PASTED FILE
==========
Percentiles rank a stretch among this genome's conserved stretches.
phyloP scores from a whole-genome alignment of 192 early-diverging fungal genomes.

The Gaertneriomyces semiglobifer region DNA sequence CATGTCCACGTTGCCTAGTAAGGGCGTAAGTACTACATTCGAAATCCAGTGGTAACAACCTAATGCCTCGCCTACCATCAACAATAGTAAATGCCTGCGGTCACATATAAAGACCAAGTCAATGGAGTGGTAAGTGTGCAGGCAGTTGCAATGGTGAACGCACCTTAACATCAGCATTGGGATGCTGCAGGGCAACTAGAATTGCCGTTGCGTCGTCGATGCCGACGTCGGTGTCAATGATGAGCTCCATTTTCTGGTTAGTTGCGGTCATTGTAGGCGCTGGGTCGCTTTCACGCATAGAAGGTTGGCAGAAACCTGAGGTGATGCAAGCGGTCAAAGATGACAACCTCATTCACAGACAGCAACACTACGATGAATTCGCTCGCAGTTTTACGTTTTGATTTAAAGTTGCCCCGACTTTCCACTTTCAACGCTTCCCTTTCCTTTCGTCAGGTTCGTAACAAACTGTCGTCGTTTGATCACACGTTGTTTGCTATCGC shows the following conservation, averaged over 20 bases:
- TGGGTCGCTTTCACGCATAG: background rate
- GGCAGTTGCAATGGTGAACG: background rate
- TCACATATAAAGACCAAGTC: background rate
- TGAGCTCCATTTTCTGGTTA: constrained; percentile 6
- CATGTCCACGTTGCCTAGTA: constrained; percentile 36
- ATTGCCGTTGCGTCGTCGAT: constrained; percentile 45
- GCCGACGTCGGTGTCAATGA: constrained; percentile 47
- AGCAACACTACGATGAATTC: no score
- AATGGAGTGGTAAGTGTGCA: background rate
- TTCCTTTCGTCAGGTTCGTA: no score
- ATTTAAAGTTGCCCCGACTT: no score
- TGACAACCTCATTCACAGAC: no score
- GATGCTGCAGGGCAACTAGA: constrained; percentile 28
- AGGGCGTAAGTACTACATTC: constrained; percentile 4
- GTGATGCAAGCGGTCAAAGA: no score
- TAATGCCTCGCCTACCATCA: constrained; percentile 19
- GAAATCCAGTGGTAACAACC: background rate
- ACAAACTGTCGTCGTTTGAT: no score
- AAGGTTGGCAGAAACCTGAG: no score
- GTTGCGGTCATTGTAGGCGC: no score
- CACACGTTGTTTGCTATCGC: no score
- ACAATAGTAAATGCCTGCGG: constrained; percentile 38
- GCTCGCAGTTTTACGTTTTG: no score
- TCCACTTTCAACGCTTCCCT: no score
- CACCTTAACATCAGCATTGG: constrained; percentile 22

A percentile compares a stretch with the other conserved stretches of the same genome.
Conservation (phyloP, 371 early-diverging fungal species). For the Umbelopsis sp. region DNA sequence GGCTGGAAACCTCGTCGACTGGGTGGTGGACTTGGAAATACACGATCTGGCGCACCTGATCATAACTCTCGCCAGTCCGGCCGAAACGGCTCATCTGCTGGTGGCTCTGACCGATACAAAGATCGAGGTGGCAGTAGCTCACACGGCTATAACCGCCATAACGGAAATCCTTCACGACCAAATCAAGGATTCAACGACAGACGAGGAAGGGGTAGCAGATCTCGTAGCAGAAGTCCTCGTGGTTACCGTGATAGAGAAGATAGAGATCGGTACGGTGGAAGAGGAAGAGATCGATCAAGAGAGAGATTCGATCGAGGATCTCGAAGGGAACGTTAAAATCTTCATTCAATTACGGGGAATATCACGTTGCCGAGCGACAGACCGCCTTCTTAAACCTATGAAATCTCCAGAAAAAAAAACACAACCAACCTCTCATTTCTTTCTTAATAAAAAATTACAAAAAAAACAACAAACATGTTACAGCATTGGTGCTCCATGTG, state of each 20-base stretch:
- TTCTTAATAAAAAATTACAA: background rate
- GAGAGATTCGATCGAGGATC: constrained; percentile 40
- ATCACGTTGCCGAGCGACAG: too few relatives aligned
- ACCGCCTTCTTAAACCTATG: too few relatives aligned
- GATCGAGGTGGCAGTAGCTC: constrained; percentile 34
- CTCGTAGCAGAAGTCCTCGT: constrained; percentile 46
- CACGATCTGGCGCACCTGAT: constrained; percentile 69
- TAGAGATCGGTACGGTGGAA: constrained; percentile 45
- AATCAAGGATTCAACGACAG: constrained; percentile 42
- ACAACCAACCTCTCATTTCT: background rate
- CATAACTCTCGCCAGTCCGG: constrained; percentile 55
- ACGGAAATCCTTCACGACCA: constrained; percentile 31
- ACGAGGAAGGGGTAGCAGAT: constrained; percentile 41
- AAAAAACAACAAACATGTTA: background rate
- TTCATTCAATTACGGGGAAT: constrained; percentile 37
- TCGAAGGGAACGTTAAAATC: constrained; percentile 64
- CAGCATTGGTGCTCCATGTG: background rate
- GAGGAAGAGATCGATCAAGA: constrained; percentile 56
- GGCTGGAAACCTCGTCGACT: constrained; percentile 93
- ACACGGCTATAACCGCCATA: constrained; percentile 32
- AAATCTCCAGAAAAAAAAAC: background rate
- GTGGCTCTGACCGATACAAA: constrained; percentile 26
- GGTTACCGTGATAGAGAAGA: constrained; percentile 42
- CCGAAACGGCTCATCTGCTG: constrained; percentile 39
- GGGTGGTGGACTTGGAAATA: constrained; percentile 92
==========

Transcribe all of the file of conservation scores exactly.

Percentiles rank a stretch among this genome's conserved stretches.
phyloP scores from a whole-genome alignment of 192 early-diverging fungal genomes.

The Gaertneriomyces semiglobifer region DNA sequence CATGTCCACGTTGCCTAGTAAGGGCGTAAGTACTACATTCGAAATCCAGTGGTAACAACCTAATGCCTCGCCTACCATCAACAATAGTAAATGCCTGCGGTCACATATAAAGACCAAGTCAATGGAGTGGTAAGTGTGCAGGCAGTTGCAATGGTGAACGCACCTTAACATCAGCATTGGGATGCTGCAGGGCAACTAGAATTGCCGTTGCGTCGTCGATGCCGACGTCGGTGTCAATGATGAGCTCCATTTTCTGGTTAGTTGCGGTCATTGTAGGCGCTGGGTCGCTTTCACGCATAGAAGGTTGGCAGAAACCTGAGGTGATGCAAGCGGTCAAAGATGACAACCTCATTCACAGACAGCAACACTACGATGAATTCGCTCGCAGTTTTACGTTTTGATTTAAAGTTGCCCCGACTTTCCACTTTCAACGCTTCCCTTTCCTTTCGTCAGGTTCGTAACAAACTGTCGTCGTTTGATCACACGTTGTTTGCTATCGC shows the following conservation, averaged over 20 bases:
- TGGGTCGCTTTCACGCATAG: background rate
- GGCAGTTGCAATGGTGAACG: background rate
- TCACATATAAAGACCAAGTC: background rate
- TGAGCTCCATTTTCTGGTTA: constrained; percentile 6
- CATGTCCACGTTGCCTAGTA: constrained; percentile 36
- ATTGCCGTTGCGTCGTCGAT: constrained; percentile 45
- GCCGACGTCGGTGTCAATGA: constrained; percentile 47
- AGCAACACTACGATGAATTC: no score
- AATGGAGTGGTAAGTGTGCA: background rate
- TTCCTTTCGTCAGGTTCGTA: no score
- ATTTAAAGTTGCCCCGACTT: no score
- TGACAACCTCATTCACAGAC: no score
- GATGCTGCAGGGCAACTAGA: constrained; percentile 28
- AGGGCGTAAGTACTACATTC: constrained; percentile 4
- GTGATGCAAGCGGTCAAAGA: no score
- TAATGCCTCGCCTACCATCA: constrained; percentile 19
- GAAATCCAGTGGTAACAACC: background rate
- ACAAACTGTCGTCGTTTGAT: no score
- AAGGTTGGCAGAAACCTGAG: no score
- GTTGCGGTCATTGTAGGCGC: no score
- CACACGTTGTTTGCTATCGC: no score
- ACAATAGTAAATGCCTGCGG: constrained; percentile 38
- GCTCGCAGTTTTACGTTTTG: no score
- TCCACTTTCAACGCTTCCCT: no score
- CACCTTAACATCAGCATTGG: constrained; percentile 22

A percentile compares a stretch with the other conserved stretches of the same genome.
Conservation (phyloP, 371 early-diverging fungal species). For the Umbelopsis sp. region DNA sequence GGCTGGAAACCTCGTCGACTGGGTGGTGGACTTGGAAATACACGATCTGGCGCACCTGATCATAACTCTCGCCAGTCCGGCCGAAACGGCTCATCTGCTGGTGGCTCTGACCGATACAAAGATCGAGGTGGCAGTAGCTCACACGGCTATAACCGCCATAACGGAAATCCTTCACGACCAAATCAAGGATTCAACGACAGACGAGGAAGGGGTAGCAGATCTCGTAGCAGAAGTCCTCGTGGTTACCGTGATAGAGAAGATAGAGATCGGTACGGTGGAAGAGGAAGAGATCGATCAAGAGAGAGATTCGATCGAGGATCTCGAAGGGAACGTTAAAATCTTCATTCAATTACGGGGAATATCACGTTGCCGAGCGACAGACCGCCTTCTTAAACCTATGAAATCTCCAGAAAAAAAAACACAACCAACCTCTCATTTCTTTCTTAATAAAAAATTACAAAAAAAACAACAAACATGTTACAGCATTGGTGCTCCATGTG, state of each 20-base stretch:
- TTCTTAATAAAAAATTACAA: background rate
- GAGAGATTCGATCGAGGATC: constrained; percentile 40
- ATCACGTTGCCGAGCGACAG: too few relatives aligned
- ACCGCCTTCTTAAACCTATG: too few relatives aligned
- GATCGAGGTGGCAGTAGCTC: constrained; percentile 34
- CTCGTAGCAGAAGTCCTCGT: constrained; percentile 46
- CACGATCTGGCGCACCTGAT: constrained; percentile 69
- TAGAGATCGGTACGGTGGAA: constrained; percentile 45
- AATCAAGGATTCAACGACAG: constrained; percentile 42
- ACAACCAACCTCTCATTTCT: background rate
- CATAACTCTCGCCAGTCCGG: constrained; percentile 55
- ACGGAAATCCTTCACGACCA: constrained; percentile 31
- ACGAGGAAGGGGTAGCAGAT: constrained; percentile 41
- AAAAAACAACAAACATGTTA: background rate
- TTCATTCAATTACGGGGAAT: constrained; percentile 37
- TCGAAGGGAACGTTAAAATC: constrained; percentile 64
- CAGCATTGGTGCTCCATGTG: background rate
- GAGGAAGAGATCGATCAAGA: constrained; percentile 56
- GGCTGGAAACCTCGTCGACT: constrained; percentile 93
- ACACGGCTATAACCGCCATA: constrained; percentile 32
- AAATCTCCAGAAAAAAAAAC: background rate
- GTGGCTCTGACCGATACAAA: constrained; percentile 26
- GGTTACCGTGATAGAGAAGA: constrained; percentile 42
- CCGAAACGGCTCATCTGCTG: constrained; percentile 39
- GGGTGGTGGACTTGGAAATA: constrained; percentile 92